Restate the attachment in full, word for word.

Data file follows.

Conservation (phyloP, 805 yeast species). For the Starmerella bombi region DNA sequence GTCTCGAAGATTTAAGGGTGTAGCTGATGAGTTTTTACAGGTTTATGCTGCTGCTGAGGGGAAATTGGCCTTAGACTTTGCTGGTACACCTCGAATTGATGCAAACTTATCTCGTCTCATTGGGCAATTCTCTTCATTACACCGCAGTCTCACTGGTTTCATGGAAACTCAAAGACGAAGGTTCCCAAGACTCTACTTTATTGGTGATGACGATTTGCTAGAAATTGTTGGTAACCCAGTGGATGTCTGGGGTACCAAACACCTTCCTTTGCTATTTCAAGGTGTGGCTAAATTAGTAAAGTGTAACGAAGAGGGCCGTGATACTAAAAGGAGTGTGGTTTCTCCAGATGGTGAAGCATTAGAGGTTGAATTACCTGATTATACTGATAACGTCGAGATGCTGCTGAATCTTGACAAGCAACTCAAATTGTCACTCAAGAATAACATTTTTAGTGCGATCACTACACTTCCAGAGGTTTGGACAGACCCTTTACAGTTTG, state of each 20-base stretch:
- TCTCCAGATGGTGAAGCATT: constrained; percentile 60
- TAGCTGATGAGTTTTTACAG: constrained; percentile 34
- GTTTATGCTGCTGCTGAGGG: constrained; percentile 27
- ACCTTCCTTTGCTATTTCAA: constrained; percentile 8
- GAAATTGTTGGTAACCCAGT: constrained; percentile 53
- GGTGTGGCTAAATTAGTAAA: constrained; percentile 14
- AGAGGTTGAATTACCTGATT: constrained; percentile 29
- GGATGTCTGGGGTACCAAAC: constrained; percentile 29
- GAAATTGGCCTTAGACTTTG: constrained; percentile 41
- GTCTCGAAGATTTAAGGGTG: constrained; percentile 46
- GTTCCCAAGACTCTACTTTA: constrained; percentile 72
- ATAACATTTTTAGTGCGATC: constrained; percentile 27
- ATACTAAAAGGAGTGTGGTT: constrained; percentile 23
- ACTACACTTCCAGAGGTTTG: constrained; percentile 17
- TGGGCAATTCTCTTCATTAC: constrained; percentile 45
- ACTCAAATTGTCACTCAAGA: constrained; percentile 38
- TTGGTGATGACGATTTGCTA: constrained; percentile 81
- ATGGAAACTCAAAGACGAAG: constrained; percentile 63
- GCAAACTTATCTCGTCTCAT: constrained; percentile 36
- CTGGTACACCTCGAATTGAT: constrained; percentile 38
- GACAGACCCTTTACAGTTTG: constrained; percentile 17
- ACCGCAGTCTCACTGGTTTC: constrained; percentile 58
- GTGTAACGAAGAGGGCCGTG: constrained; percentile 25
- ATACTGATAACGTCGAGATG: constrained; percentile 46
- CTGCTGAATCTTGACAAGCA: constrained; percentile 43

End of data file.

Conservation (phyloP, 805 yeast species). For the Starmerella bombi region DNA sequence GTCTCGAAGATTTAAGGGTGTAGCTGATGAGTTTTTACAGGTTTATGCTGCTGCTGAGGGGAAATTGGCCTTAGACTTTGCTGGTACACCTCGAATTGATGCAAACTTATCTCGTCTCATTGGGCAATTCTCTTCATTACACCGCAGTCTCACTGGTTTCATGGAAACTCAAAGACGAAGGTTCCCAAGACTCTACTTTATTGGTGATGACGATTTGCTAGAAATTGTTGGTAACCCAGTGGATGTCTGGGGTACCAAACACCTTCCTTTGCTATTTCAAGGTGTGGCTAAATTAGTAAAGTGTAACGAAGAGGGCCGTGATACTAAAAGGAGTGTGGTTTCTCCAGATGGTGAAGCATTAGAGGTTGAATTACCTGATTATACTGATAACGTCGAGATGCTGCTGAATCTTGACAAGCAACTCAAATTGTCACTCAAGAATAACATTTTTAGTGCGATCACTACACTTCCAGAGGTTTGGACAGACCCTTTACAGTTTG, state of each 20-base stretch:
- TCTCCAGATGGTGAAGCATT: constrained; percentile 60
- TAGCTGATGAGTTTTTACAG: constrained; percentile 34
- GTTTATGCTGCTGCTGAGGG: constrained; percentile 27
- ACCTTCCTTTGCTATTTCAA: constrained; percentile 8
- GAAATTGTTGGTAACCCAGT: constrained; percentile 53
- GGTGTGGCTAAATTAGTAAA: constrained; percentile 14
- AGAGGTTGAATTACCTGATT: constrained; percentile 29
- GGATGTCTGGGGTACCAAAC: constrained; percentile 29
- GAAATTGGCCTTAGACTTTG: constrained; percentile 41
- GTCTCGAAGATTTAAGGGTG: constrained; percentile 46
- GTTCCCAAGACTCTACTTTA: constrained; percentile 72
- ATAACATTTTTAGTGCGATC: constrained; percentile 27
- ATACTAAAAGGAGTGTGGTT: constrained; percentile 23
- ACTACACTTCCAGAGGTTTG: constrained; percentile 17
- TGGGCAATTCTCTTCATTAC: constrained; percentile 45
- ACTCAAATTGTCACTCAAGA: constrained; percentile 38
- TTGGTGATGACGATTTGCTA: constrained; percentile 81
- ATGGAAACTCAAAGACGAAG: constrained; percentile 63
- GCAAACTTATCTCGTCTCAT: constrained; percentile 36
- CTGGTACACCTCGAATTGAT: constrained; percentile 38
- GACAGACCCTTTACAGTTTG: constrained; percentile 17
- ACCGCAGTCTCACTGGTTTC: constrained; percentile 58
- GTGTAACGAAGAGGGCCGTG: constrained; percentile 25
- ATACTGATAACGTCGAGATG: constrained; percentile 46
- CTGCTGAATCTTGACAAGCA: constrained; percentile 43